The Broncos couldn’t protect quarterback Joe Flacco, who lacks pocket mobility, in a 27-16 loss against the Green Bay Packers on Sunday. Wilkinson allowed four sacks, per Zach Kruse of Packers Wire.
Denver doesn’t have much depth to promote an in-house replacement at right tackle. General manager John Elway may have to scour the free-agent pool for a veteran to man the spot until James returns to action.
Austin Howard and Joe Barksdale have experience on the right side, and both might be upgrades over Wilkinson. Because of Flacco’s inability to escape pressure, he’s heavily dependent on a solid pass-blocking offensive line.
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In a passing league, coaches cannot leave downhill linebackers in space. Jalen Reeves-Maybin’s snap count has dropped each week, as opposing quarterbacks have attempted to single him out in coverage.
In Week 1, Cardinals quarterback Kyler Murray connected with running back David Johnson for a 27-yard touchdown against Reeves-Maybin. Arizona and Detroit finished in a tie.
Reeves-Maybin can help against the run. He logged 21 solo tackles during his rookie year. However, it’s difficult to hide him on long third downs and obvious passing situations.
Looking at his rapid decrease in snaps, the Lions don’t seem eager to risk having the 24-year-old lose a matchup against a running back or tight end. Against pass-heavy offenses, Reeves-Maybin is an unplayable defender in the open field.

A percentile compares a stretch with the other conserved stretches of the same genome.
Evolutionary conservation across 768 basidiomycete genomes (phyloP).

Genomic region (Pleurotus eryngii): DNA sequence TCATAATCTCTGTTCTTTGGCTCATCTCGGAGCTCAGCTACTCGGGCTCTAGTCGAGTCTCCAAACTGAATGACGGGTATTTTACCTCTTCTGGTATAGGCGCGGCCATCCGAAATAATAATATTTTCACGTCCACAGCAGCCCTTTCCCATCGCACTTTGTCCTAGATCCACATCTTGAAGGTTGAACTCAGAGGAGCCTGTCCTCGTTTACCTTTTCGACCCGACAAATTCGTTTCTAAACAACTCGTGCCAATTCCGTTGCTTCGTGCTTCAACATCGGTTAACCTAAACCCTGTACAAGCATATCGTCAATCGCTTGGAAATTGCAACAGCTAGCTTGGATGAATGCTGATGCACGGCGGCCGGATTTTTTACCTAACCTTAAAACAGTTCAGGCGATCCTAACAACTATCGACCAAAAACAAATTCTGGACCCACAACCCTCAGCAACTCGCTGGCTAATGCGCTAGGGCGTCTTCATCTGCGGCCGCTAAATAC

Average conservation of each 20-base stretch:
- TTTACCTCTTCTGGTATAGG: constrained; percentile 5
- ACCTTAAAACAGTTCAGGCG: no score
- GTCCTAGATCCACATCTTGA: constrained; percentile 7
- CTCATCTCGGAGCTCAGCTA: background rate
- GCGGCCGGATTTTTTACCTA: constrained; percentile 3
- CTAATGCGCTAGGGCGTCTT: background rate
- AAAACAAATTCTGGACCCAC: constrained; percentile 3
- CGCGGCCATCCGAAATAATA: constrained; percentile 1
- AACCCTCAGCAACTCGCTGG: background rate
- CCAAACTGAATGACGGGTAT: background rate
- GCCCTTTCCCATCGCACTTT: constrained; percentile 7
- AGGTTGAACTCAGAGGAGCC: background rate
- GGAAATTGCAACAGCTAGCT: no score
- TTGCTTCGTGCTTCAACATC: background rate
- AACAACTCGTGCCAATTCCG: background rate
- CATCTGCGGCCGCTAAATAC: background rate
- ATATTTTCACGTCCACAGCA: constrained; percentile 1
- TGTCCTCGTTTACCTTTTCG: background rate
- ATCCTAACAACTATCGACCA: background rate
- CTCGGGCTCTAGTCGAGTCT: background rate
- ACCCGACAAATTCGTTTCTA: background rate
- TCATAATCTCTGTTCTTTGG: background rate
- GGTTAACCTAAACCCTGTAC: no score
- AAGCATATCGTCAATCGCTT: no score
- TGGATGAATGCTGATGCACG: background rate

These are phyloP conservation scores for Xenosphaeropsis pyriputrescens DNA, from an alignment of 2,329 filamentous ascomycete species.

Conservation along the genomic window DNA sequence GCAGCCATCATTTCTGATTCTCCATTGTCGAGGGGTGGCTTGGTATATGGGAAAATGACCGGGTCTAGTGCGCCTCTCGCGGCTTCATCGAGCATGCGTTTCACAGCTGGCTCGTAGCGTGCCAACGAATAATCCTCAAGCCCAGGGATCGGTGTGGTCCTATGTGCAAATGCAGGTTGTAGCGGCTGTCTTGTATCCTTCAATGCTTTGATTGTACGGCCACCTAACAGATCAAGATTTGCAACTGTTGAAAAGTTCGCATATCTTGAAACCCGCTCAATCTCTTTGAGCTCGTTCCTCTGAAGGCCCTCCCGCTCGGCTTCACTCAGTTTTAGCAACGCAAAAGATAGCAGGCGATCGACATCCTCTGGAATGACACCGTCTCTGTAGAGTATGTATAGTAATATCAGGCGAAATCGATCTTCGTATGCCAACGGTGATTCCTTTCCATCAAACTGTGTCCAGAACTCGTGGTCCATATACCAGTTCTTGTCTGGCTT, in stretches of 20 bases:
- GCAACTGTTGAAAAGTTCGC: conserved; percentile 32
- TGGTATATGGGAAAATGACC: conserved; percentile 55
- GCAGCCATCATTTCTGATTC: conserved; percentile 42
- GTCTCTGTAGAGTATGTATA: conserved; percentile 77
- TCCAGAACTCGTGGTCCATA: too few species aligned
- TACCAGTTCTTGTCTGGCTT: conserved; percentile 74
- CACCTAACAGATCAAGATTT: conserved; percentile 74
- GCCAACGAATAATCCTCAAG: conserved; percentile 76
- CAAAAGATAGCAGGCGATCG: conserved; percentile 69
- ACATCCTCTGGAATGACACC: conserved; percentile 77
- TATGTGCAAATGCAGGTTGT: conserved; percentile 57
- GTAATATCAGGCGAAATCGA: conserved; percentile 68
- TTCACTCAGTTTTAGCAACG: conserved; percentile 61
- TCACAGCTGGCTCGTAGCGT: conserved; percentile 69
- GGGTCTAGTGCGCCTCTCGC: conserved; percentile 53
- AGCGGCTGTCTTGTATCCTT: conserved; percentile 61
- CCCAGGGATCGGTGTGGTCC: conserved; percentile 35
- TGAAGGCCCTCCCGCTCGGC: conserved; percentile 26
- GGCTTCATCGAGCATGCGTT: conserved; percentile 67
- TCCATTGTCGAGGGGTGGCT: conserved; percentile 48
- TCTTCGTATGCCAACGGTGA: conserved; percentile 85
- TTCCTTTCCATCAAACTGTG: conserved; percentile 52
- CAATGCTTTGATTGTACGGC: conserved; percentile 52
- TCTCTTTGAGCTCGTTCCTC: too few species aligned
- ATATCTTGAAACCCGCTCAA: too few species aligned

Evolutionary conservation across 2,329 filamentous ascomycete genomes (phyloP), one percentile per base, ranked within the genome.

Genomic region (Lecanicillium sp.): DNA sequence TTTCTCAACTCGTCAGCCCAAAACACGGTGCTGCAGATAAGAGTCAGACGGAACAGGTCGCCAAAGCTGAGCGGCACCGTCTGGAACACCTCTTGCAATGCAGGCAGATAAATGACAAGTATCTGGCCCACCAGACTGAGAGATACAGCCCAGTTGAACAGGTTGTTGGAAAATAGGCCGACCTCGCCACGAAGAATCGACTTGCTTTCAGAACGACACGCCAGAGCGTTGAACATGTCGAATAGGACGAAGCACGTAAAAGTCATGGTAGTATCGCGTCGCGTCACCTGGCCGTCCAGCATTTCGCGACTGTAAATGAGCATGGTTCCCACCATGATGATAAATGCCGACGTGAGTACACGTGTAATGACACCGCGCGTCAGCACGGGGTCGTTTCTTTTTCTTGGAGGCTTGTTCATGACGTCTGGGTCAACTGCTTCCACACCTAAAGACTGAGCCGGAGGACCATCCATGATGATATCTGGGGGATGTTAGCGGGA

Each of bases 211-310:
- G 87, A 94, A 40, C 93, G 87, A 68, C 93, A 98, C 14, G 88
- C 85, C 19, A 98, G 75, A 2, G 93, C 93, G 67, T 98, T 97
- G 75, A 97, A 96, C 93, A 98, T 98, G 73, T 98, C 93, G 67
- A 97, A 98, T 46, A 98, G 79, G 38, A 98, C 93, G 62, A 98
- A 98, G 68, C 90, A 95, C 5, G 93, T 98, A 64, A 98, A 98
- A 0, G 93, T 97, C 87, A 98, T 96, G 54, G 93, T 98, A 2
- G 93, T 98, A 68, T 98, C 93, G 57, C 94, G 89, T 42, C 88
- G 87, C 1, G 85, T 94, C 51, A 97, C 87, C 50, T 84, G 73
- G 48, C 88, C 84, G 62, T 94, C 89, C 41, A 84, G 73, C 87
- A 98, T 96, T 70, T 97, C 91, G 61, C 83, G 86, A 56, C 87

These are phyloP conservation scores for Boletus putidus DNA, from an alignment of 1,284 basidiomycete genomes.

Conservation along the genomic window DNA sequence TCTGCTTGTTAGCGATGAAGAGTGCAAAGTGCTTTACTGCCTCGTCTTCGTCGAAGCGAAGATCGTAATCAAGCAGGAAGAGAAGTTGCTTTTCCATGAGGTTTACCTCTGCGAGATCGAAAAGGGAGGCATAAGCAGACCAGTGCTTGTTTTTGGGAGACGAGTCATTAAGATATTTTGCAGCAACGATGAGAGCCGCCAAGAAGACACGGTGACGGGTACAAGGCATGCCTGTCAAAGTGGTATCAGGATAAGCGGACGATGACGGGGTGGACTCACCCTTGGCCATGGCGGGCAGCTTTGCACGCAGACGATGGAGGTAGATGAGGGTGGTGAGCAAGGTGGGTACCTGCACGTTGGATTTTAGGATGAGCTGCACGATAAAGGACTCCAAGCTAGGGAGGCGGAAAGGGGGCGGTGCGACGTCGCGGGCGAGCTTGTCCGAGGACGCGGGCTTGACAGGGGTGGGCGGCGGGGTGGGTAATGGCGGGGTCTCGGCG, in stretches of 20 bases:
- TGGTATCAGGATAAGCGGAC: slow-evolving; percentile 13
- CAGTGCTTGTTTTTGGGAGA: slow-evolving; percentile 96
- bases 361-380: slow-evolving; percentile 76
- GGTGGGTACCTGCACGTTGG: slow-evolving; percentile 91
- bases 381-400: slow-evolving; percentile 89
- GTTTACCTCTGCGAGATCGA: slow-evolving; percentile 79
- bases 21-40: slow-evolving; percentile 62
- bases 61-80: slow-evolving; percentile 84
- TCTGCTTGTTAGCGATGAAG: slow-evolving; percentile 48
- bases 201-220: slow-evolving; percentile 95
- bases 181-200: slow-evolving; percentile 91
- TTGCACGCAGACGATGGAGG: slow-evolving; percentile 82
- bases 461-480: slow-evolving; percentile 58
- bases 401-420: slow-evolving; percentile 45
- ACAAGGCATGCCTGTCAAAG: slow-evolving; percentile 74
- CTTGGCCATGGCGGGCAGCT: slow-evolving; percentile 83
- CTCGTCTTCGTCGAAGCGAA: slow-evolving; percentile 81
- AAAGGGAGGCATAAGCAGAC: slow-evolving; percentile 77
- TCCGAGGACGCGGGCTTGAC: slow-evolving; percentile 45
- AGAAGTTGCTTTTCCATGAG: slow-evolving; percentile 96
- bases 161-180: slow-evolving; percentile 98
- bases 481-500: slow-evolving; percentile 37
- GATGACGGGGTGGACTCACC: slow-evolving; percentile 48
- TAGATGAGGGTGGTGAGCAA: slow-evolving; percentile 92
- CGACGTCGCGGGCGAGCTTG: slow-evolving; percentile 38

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Through three weeks, the Packers defense earned praise for sacks and the second-fewest points allowed, but the Philadelphia Eagles further exposed one glaring issue Thursday: the inability to stop the run. In Week 4, Green Bay allowed at least 149 rushing yards in a third consecutive game.
Running backs Jordan Howard and Miles Sanders repeatedly gashed the left side of the Packers front line as shown in the Twitter thread put together by Sharp Football’s Warren Sharp. Kenny Clark couldn’t make a play on multiple occasions, but Tyler Lancaster has been relatively quiet through the first quarter of the season.
Going into Week 4, Lancaster had played 40.19 percent of defensive snaps, the third-most among Packers interior linemen. But he had logged just eight tackles, which included only two solo takedowns.
Defensive tackle Montravius Adams started the first two games but missed the last couple of outings with a shoulder injury. The 6’4″, 304-pound gap-stuffer could help plug some of the holes when he returns. But in the meantime, the Packers may want to swap out Lancaster for another big body.
If Adams can’t return in the near future, the front office should search the free-agent pool for help on the interior. Perhaps it could sign 29-year-old nose tackle Bennie Logan to a short-term deal.
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Johnathan Joseph might have lost a significant step in his coverage over the offseason.
The Los Angeles Chargers went after the 35-year-old in Week 3. The Texans cornerback struggled to defend wide receiver Keenan Allen and track him down after receptions, per Aaron Reiss of The Athletic.
“According to PFF, eight of the 14 targets Allen received came while working against Joseph, who surrendered six catches to Allen for 68 yards,” Reiss wrote. “… Allen had 74 yards after the catch, his most since Week 4 of the 2017 season, and per PFF, 35 of those came against Joseph. He whiffed on two sideline tackles.”
Since the 2011 campaign, Joseph has manned the boundary as a solid defender. Eight years later, he may not have the same quickness and reaction time to handle some of the league’s top wide receivers.